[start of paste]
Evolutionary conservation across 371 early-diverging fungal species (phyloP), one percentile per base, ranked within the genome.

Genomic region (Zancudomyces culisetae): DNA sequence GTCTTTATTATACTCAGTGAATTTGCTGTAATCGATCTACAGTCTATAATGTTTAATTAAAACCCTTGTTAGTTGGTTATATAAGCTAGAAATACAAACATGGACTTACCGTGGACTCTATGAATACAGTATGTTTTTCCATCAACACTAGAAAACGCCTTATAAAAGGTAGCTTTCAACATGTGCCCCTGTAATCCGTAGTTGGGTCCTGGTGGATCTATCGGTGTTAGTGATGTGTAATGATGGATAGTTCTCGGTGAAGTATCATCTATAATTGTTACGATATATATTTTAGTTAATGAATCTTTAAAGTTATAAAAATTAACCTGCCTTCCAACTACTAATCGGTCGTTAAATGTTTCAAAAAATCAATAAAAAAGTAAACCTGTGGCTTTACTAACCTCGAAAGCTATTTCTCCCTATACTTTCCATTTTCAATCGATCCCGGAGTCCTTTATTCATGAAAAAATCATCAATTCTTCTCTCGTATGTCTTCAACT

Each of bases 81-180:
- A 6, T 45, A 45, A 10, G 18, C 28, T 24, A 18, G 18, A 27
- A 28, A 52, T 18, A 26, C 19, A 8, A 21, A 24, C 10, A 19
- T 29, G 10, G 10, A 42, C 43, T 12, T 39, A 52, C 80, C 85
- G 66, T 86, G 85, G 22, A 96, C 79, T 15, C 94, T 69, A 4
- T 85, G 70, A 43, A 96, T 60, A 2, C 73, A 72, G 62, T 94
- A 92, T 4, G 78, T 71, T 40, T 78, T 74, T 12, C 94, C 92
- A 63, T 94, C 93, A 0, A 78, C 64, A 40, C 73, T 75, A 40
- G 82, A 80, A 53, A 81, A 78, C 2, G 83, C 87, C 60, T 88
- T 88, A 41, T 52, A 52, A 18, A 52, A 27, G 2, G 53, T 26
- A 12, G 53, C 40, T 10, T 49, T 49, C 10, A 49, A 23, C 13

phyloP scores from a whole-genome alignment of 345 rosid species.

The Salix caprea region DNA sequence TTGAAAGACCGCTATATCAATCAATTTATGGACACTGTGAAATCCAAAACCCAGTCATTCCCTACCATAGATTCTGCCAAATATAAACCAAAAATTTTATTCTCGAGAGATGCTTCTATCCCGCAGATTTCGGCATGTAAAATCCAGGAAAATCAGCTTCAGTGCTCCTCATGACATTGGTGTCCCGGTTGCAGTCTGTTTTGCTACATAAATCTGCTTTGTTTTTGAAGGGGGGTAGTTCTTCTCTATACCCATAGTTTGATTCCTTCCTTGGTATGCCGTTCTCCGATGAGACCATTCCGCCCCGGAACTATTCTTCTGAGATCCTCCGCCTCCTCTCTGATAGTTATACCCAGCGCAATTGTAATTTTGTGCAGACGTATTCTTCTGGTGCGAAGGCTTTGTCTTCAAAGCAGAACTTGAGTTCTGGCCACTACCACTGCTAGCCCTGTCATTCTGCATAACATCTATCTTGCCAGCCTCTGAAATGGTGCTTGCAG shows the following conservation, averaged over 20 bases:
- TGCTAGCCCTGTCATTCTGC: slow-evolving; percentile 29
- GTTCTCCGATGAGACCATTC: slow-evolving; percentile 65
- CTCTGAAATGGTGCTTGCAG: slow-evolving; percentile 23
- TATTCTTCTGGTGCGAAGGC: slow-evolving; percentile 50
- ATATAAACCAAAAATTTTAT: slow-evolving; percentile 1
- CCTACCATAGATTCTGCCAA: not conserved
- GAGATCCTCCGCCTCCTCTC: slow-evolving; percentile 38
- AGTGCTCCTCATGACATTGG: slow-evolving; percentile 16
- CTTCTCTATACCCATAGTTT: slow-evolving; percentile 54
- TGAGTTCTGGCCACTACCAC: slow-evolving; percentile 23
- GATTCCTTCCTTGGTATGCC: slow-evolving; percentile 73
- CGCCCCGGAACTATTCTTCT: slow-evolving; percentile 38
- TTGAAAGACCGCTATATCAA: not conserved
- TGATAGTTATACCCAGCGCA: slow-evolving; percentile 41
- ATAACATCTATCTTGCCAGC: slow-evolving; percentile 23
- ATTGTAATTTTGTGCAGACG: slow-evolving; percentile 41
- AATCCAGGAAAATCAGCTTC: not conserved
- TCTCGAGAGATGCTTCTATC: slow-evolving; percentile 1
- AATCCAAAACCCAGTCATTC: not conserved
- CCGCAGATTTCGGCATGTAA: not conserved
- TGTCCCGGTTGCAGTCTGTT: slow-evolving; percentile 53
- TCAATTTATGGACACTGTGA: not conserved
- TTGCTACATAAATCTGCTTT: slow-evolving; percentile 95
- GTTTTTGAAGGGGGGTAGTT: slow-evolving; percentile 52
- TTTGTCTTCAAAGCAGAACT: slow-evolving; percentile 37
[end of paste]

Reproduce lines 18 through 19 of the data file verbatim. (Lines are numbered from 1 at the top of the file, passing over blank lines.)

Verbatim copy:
- CTCTGAAATGGTGCTTGCAG: slow-evolving; percentile 23
- TATTCTTCTGGTGCGAAGGC: slow-evolving; percentile 50